A Lund Student, in the Middle of the Refugee Crisis

A Lund Student, in the Middle of the Refugee Crisis

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@Daniel Kindstrand
Vera Telemo studies Environmental Science at Lund University and works as a volunteer in Croatia. Photo: Daniel Kindstrand

The camp in Croatian Opatovac is the new bottleneck for Syrian refugees. There are sounds of frustration coming from people inside who are forced to stand in line day and night. And right in the middle of it is Vera Telemo, a student from Lund.

“Love is coming up!”, exclaims Kurdawan Chaomar, who used to be a restauranteur, as it is time to serve up a hot stew to passing refugees.

Around ten volunteers have built a soup kitchen by the road. A stone’s throw away stands around a hundred police officers who have formed a chain to stop thousands of refugees who want to leave Serbia for Croatia. Only a few hundred refugees are allowed to leave the massive line at a time, usually with many hours apart, to resume the 17 kilometres left to the refugee camp in Opatovac.

We drove sick children
In the group of refugees are children, old people and sick people. Sometimes there are busses to the refugee camp, but sometimes not.

“Yesterday we drove the sick and the small children. We chose the children under the age of four, but there were still so many that had to walk, perhaps 90 % of everybody”, says volunteer Vera Telemo from Fiskebäckil, Sweden.

It has been five days since student Vera Telemo made her way to Croatia by car. At the moment she is studying Environmental Science at Lund University and writes her Bachelor thesis on the tragedy of the commons. But in Croatia she helps the volunteer group “Hjälp Jocke att hjälpa” (“Help Jocke to help”). Today she is assisting two Swedish chefs and a restauranteur with chopping vegetables and handing out warm food.

“Anyone can help. Just grab hold of someone with a vest and ask what needs to be done. Most times it’s something as simple as handing out water bottles, make sandwiches or distribute blankets”, she says.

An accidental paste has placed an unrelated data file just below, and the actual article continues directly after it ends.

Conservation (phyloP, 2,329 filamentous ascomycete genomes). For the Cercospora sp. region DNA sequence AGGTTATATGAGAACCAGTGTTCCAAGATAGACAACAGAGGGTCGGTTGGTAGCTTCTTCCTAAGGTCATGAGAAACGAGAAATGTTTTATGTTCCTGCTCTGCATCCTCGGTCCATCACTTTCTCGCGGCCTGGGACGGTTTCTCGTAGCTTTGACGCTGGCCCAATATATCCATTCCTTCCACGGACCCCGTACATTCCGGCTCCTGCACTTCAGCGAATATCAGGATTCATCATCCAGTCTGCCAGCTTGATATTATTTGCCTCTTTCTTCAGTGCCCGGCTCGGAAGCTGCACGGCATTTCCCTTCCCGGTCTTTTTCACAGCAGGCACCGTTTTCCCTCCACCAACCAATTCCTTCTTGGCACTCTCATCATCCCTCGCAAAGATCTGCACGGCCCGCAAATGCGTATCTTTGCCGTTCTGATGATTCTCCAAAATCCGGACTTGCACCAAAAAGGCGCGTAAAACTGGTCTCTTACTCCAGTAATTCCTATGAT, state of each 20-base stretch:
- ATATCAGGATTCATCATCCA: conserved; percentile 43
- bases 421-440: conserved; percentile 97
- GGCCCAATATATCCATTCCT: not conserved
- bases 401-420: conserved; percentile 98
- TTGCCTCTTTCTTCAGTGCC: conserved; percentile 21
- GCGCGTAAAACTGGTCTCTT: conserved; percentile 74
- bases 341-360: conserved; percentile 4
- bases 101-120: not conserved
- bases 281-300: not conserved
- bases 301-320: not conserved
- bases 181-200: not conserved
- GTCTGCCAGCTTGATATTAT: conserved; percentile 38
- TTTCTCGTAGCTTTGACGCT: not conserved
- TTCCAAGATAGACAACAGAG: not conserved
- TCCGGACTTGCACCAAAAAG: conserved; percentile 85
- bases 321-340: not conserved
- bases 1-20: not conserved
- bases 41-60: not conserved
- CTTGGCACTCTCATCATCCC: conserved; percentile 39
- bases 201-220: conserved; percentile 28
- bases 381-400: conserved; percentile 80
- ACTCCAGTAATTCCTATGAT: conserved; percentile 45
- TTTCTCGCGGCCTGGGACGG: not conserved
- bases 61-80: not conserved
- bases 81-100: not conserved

New arrivals are being met by the police
After travelling by bus or by foot, the newly arrived refugees are met by police. They push the refugees towards the line that leads to the refugee camp. Getting into the camp takes no time, but getting out again takes longer. It is crowded and chaotic at the exit – riot police are shouting and sometimes use pepper spray.

“Sit down! Sit down!” ”, one policeman screams with a baton in hand.

But the refugees have to go via the camp in order to get a seat on a bus to the Hungarian border. Buses are emptied and then filled again, but many think the process is too slow.

Inside the camp some Syrian men are sitting down next to green army tents, protesting. On red sitting pads, used as placards, they have written: “We are humans, not animals”, “let us out” and “Where is Europe!”. Omar Hayo is a Syrian fuel engineer and he says that the situation within the refugee camp is very bad. They, together with their friends, are considering fleeing.

“There’s too many people and the cueing system to the bus doesn’t work. And all the while, the police are treating us more like sheep than humans”, says Omar Hayo.

17 unconscious people are carried out
By the crowded exit, behind bars and barbed wire, 17 unconscious people are carried out within an hour. Sometimes on a stretcher or by police officers, one at each limb. There is a shortage of water, and at the same time there are families being split up when they are boarding the buses. According to Lydia Gall from Human Rights Watch, families being split up is a big problem, especially in Croatia.

The refugee camp is under close surveillance by the police and no one is allowed to leave. And at the same time the refugees are given no information on how long they have to stay.

But it is not only the screams of police officers and frustrated people that are heard around the camp. Sometimes playing children, people playing music and joking around cuts through the darkness. And the volunteers, with wholehearted involvement, also help to add a positive feeling to a catastrophic situation.

It is now night at the border and the police are letting through yet again another hundred refugees.

“Love is coming up!”, shouts Kurdawan Chaomar when it is time for the new stew to be served. Some of the refugees make an exhausted dash towards water and food before they hurry along to get seats on the last busses towards the refugee camp. There awaits yet more hours of uncertainty.

Translation: Emily Eriksson

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